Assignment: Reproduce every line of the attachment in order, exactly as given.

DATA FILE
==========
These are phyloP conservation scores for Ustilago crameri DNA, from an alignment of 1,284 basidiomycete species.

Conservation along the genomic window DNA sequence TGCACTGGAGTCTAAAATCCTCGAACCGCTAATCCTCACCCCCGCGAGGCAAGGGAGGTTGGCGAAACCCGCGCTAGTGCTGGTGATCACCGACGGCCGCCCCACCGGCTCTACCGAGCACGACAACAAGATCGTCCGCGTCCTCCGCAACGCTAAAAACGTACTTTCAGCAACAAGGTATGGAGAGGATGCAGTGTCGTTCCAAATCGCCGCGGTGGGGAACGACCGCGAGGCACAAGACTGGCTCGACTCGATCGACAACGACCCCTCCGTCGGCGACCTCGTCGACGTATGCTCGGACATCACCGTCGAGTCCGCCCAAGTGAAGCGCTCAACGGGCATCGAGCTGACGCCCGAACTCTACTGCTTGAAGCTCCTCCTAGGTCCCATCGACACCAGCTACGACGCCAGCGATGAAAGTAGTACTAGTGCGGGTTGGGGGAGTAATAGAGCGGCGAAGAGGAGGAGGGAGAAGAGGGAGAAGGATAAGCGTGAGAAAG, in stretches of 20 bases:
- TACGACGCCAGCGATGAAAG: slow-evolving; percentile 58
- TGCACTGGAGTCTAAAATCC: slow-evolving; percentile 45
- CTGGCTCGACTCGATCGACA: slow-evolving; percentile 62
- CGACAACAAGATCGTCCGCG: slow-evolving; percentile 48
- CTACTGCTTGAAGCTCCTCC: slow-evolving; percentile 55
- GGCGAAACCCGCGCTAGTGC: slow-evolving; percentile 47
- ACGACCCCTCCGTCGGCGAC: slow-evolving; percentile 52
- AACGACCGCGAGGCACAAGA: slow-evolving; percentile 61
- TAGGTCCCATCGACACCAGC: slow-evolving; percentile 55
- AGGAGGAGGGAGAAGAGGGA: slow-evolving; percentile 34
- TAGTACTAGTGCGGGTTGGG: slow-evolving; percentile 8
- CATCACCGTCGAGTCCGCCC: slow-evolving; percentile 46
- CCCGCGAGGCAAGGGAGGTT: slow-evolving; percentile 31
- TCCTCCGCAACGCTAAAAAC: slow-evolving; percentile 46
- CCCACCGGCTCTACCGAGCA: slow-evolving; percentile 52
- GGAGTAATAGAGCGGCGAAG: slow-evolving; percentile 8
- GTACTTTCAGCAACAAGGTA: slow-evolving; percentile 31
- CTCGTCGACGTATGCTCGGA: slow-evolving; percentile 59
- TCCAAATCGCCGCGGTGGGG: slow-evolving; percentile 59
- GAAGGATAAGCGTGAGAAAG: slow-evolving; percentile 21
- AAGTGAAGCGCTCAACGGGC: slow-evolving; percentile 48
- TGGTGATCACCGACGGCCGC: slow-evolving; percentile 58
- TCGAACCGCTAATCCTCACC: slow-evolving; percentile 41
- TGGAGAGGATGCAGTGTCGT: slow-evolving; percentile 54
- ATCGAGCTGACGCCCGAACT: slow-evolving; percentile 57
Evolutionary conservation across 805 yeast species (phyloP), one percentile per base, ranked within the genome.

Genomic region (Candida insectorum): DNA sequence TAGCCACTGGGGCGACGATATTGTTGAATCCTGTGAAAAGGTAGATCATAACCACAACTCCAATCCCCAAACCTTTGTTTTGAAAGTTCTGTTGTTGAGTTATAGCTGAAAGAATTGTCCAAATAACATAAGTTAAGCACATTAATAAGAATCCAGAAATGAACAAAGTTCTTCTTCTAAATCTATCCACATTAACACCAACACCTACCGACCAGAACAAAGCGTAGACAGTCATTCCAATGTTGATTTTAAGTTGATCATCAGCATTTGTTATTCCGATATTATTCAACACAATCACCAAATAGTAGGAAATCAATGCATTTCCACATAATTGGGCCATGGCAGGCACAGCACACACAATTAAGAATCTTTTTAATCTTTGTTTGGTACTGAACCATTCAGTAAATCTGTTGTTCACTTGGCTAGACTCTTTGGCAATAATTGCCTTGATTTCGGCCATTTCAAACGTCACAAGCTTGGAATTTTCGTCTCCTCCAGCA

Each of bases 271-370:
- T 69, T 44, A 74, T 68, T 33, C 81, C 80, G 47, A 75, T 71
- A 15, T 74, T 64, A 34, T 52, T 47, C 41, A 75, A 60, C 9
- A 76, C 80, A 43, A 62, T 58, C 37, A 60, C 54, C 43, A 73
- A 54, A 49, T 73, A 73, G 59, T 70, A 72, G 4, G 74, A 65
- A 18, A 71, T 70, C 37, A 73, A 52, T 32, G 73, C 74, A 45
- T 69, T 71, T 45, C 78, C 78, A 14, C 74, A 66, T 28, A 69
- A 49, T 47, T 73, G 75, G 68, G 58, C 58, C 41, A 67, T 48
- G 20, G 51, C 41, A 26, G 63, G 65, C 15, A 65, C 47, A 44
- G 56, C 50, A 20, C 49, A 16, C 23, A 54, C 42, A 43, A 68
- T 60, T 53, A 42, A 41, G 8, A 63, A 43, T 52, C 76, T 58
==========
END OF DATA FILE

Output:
These are phyloP conservation scores for Ustilago crameri DNA, from an alignment of 1,284 basidiomycete species.

Conservation along the genomic window DNA sequence TGCACTGGAGTCTAAAATCCTCGAACCGCTAATCCTCACCCCCGCGAGGCAAGGGAGGTTGGCGAAACCCGCGCTAGTGCTGGTGATCACCGACGGCCGCCCCACCGGCTCTACCGAGCACGACAACAAGATCGTCCGCGTCCTCCGCAACGCTAAAAACGTACTTTCAGCAACAAGGTATGGAGAGGATGCAGTGTCGTTCCAAATCGCCGCGGTGGGGAACGACCGCGAGGCACAAGACTGGCTCGACTCGATCGACAACGACCCCTCCGTCGGCGACCTCGTCGACGTATGCTCGGACATCACCGTCGAGTCCGCCCAAGTGAAGCGCTCAACGGGCATCGAGCTGACGCCCGAACTCTACTGCTTGAAGCTCCTCCTAGGTCCCATCGACACCAGCTACGACGCCAGCGATGAAAGTAGTACTAGTGCGGGTTGGGGGAGTAATAGAGCGGCGAAGAGGAGGAGGGAGAAGAGGGAGAAGGATAAGCGTGAGAAAG, in stretches of 20 bases:
- TACGACGCCAGCGATGAAAG: slow-evolving; percentile 58
- TGCACTGGAGTCTAAAATCC: slow-evolving; percentile 45
- CTGGCTCGACTCGATCGACA: slow-evolving; percentile 62
- CGACAACAAGATCGTCCGCG: slow-evolving; percentile 48
- CTACTGCTTGAAGCTCCTCC: slow-evolving; percentile 55
- GGCGAAACCCGCGCTAGTGC: slow-evolving; percentile 47
- ACGACCCCTCCGTCGGCGAC: slow-evolving; percentile 52
- AACGACCGCGAGGCACAAGA: slow-evolving; percentile 61
- TAGGTCCCATCGACACCAGC: slow-evolving; percentile 55
- AGGAGGAGGGAGAAGAGGGA: slow-evolving; percentile 34
- TAGTACTAGTGCGGGTTGGG: slow-evolving; percentile 8
- CATCACCGTCGAGTCCGCCC: slow-evolving; percentile 46
- CCCGCGAGGCAAGGGAGGTT: slow-evolving; percentile 31
- TCCTCCGCAACGCTAAAAAC: slow-evolving; percentile 46
- CCCACCGGCTCTACCGAGCA: slow-evolving; percentile 52
- GGAGTAATAGAGCGGCGAAG: slow-evolving; percentile 8
- GTACTTTCAGCAACAAGGTA: slow-evolving; percentile 31
- CTCGTCGACGTATGCTCGGA: slow-evolving; percentile 59
- TCCAAATCGCCGCGGTGGGG: slow-evolving; percentile 59
- GAAGGATAAGCGTGAGAAAG: slow-evolving; percentile 21
- AAGTGAAGCGCTCAACGGGC: slow-evolving; percentile 48
- TGGTGATCACCGACGGCCGC: slow-evolving; percentile 58
- TCGAACCGCTAATCCTCACC: slow-evolving; percentile 41
- TGGAGAGGATGCAGTGTCGT: slow-evolving; percentile 54
- ATCGAGCTGACGCCCGAACT: slow-evolving; percentile 57
Evolutionary conservation across 805 yeast species (phyloP), one percentile per base, ranked within the genome.

Genomic region (Candida insectorum): DNA sequence TAGCCACTGGGGCGACGATATTGTTGAATCCTGTGAAAAGGTAGATCATAACCACAACTCCAATCCCCAAACCTTTGTTTTGAAAGTTCTGTTGTTGAGTTATAGCTGAAAGAATTGTCCAAATAACATAAGTTAAGCACATTAATAAGAATCCAGAAATGAACAAAGTTCTTCTTCTAAATCTATCCACATTAACACCAACACCTACCGACCAGAACAAAGCGTAGACAGTCATTCCAATGTTGATTTTAAGTTGATCATCAGCATTTGTTATTCCGATATTATTCAACACAATCACCAAATAGTAGGAAATCAATGCATTTCCACATAATTGGGCCATGGCAGGCACAGCACACACAATTAAGAATCTTTTTAATCTTTGTTTGGTACTGAACCATTCAGTAAATCTGTTGTTCACTTGGCTAGACTCTTTGGCAATAATTGCCTTGATTTCGGCCATTTCAAACGTCACAAGCTTGGAATTTTCGTCTCCTCCAGCA

Each of bases 271-370:
- T 69, T 44, A 74, T 68, T 33, C 81, C 80, G 47, A 75, T 71
- A 15, T 74, T 64, A 34, T 52, T 47, C 41, A 75, A 60, C 9
- A 76, C 80, A 43, A 62, T 58, C 37, A 60, C 54, C 43, A 73
- A 54, A 49, T 73, A 73, G 59, T 70, A 72, G 4, G 74, A 65
- A 18, A 71, T 70, C 37, A 73, A 52, T 32, G 73, C 74, A 45
- T 69, T 71, T 45, C 78, C 78, A 14, C 74, A 66, T 28, A 69
- A 49, T 47, T 73, G 75, G 68, G 58, C 58, C 41, A 67, T 48
- G 20, G 51, C 41, A 26, G 63, G 65, C 15, A 65, C 47, A 44
- G 56, C 50, A 20, C 49, A 16, C 23, A 54, C 42, A 43, A 68
- T 60, T 53, A 42, A 41, G 8, A 63, A 43, T 52, C 76, T 58